Cataract removal surgery

What is cataract?

A cataract is a medical condition characterized by the clouding of the eye’s natural lens, which is usually clear. This clouding occurs due to the buildup of protein in the lens, leading to a gradual loss of transparency. As a result, vision becomes blurred, and individuals may experience difficulties with tasks such as reading, driving, or recognizing faces. Cataracts are primarily associated with aging, but other factors such as genetics, prolonged exposure to ultraviolet light, certain medications, and medical conditions like diabetes can contribute to their development.

Types of Cataracts

Cataracts can be classified into different types based on their location within the eye or the underlying cause. The main types of cataracts include:

Age-related cataracts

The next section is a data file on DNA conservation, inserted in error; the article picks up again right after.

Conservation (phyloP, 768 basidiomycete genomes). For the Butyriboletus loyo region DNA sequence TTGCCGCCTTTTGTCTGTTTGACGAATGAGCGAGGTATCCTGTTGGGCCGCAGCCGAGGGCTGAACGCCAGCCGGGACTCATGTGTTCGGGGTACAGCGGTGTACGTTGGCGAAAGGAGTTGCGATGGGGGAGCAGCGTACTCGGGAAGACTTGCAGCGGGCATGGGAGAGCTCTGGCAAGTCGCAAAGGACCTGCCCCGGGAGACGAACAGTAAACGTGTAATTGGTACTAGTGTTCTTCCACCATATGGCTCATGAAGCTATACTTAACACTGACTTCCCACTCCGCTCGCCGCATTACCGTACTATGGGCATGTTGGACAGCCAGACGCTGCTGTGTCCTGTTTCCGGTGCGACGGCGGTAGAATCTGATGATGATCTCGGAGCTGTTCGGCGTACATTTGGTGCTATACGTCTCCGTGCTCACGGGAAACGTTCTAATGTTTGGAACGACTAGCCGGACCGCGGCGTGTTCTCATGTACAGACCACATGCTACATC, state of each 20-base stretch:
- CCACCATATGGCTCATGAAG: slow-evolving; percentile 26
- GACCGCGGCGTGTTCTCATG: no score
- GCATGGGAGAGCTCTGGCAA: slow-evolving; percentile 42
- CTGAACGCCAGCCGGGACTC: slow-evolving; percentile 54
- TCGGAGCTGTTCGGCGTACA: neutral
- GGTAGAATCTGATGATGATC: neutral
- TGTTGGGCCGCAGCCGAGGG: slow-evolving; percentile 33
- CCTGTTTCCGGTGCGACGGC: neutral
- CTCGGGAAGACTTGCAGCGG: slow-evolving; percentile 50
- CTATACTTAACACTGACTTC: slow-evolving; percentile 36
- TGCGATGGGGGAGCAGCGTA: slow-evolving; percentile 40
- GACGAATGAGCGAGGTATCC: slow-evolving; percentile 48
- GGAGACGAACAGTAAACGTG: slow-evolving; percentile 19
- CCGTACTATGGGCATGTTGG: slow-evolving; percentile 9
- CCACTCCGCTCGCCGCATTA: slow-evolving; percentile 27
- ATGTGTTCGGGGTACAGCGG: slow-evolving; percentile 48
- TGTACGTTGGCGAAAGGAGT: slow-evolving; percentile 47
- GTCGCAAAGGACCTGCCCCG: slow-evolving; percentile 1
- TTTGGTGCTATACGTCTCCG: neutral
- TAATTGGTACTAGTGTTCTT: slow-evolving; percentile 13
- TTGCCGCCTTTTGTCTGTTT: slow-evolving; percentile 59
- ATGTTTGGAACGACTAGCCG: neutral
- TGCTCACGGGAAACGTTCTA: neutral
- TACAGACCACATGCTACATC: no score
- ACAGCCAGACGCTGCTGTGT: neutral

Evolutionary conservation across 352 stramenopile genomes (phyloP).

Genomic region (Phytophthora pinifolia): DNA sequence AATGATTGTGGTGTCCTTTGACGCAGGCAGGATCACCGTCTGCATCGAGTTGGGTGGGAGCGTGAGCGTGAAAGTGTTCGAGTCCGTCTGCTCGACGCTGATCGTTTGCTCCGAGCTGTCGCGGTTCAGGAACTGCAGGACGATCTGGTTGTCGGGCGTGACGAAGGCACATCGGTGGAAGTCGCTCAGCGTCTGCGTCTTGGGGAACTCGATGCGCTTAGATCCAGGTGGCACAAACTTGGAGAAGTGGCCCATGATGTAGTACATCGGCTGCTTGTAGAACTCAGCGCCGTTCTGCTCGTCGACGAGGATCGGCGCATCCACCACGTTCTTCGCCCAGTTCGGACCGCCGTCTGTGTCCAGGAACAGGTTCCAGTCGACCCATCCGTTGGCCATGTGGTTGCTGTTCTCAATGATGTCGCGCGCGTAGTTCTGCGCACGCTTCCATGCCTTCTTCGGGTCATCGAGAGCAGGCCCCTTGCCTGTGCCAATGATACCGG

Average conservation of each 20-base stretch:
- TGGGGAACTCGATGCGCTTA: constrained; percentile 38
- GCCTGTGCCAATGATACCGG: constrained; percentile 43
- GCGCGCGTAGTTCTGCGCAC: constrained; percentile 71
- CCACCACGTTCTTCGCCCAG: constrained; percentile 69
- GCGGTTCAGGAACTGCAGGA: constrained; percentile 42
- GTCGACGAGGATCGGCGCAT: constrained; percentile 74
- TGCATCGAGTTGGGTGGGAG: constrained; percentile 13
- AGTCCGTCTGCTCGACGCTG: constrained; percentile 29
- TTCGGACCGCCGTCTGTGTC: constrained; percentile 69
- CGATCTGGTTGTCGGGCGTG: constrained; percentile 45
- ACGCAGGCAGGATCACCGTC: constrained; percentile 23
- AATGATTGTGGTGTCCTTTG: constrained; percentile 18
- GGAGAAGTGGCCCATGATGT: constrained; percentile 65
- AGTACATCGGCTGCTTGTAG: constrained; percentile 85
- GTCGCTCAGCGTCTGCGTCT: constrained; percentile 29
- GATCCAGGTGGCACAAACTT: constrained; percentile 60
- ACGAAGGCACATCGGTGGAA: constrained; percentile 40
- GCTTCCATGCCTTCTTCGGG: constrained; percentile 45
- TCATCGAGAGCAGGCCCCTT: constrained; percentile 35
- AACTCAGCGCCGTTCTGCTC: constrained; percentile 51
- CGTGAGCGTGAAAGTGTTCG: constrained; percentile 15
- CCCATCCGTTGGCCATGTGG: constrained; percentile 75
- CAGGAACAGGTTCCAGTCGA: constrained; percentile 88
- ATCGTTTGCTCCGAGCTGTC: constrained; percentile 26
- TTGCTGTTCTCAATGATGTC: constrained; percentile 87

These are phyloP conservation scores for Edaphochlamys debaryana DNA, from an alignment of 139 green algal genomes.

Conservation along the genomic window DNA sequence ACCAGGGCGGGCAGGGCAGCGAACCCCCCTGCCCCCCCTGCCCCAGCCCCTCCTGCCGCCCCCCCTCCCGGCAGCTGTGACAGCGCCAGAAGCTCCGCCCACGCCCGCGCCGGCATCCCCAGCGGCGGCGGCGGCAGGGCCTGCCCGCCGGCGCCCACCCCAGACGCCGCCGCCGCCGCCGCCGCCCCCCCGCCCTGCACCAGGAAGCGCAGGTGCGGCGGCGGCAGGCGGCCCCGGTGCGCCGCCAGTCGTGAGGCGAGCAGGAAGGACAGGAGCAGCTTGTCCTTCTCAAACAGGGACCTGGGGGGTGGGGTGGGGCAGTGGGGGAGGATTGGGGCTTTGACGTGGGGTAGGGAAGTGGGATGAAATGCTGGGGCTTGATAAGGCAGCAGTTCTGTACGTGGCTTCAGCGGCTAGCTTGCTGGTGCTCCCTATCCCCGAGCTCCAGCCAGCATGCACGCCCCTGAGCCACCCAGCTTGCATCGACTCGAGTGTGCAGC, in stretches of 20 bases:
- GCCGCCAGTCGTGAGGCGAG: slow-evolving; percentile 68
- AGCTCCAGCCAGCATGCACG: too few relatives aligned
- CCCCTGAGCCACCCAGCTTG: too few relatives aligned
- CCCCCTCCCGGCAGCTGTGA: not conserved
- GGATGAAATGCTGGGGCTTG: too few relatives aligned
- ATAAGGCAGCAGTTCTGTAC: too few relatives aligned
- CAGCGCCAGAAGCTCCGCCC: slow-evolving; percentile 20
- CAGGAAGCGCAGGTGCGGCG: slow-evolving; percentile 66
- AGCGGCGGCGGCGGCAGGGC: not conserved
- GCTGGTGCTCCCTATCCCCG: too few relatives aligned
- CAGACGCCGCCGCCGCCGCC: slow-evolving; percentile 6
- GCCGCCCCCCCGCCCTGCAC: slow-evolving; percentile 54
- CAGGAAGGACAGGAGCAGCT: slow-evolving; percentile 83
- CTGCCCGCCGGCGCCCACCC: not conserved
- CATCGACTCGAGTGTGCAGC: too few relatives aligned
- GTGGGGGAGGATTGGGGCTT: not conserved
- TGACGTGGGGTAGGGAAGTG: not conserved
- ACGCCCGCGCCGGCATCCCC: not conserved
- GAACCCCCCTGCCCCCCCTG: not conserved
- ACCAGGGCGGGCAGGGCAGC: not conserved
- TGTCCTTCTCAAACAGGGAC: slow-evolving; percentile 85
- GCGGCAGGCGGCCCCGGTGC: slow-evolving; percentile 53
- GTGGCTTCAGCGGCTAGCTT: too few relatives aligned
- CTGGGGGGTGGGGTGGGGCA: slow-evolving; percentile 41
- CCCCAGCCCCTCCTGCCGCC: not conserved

Age-related cataracts are a common type of cataracts that develop gradually with age. They are primarily associated with the natural aging process of the eye and result from the breakdown and clouding of the proteins in the lens. Age-related cataracts are one of the most prevalent forms of cataracts among older adults.

Nuclear Cataracts

These cataracts form in the center (nucleus) of the lens and are associated with aging. They cause a gradual yellowing or browning of the lens, resulting in vision impairment.

Cortical Cataracts

Cortical cataracts develop in the outer edges of the lens and progress inward. They appear as wedge-shaped opacities and can cause difficulties with contrast sensitivity and glare.

Subcapsular Cataracts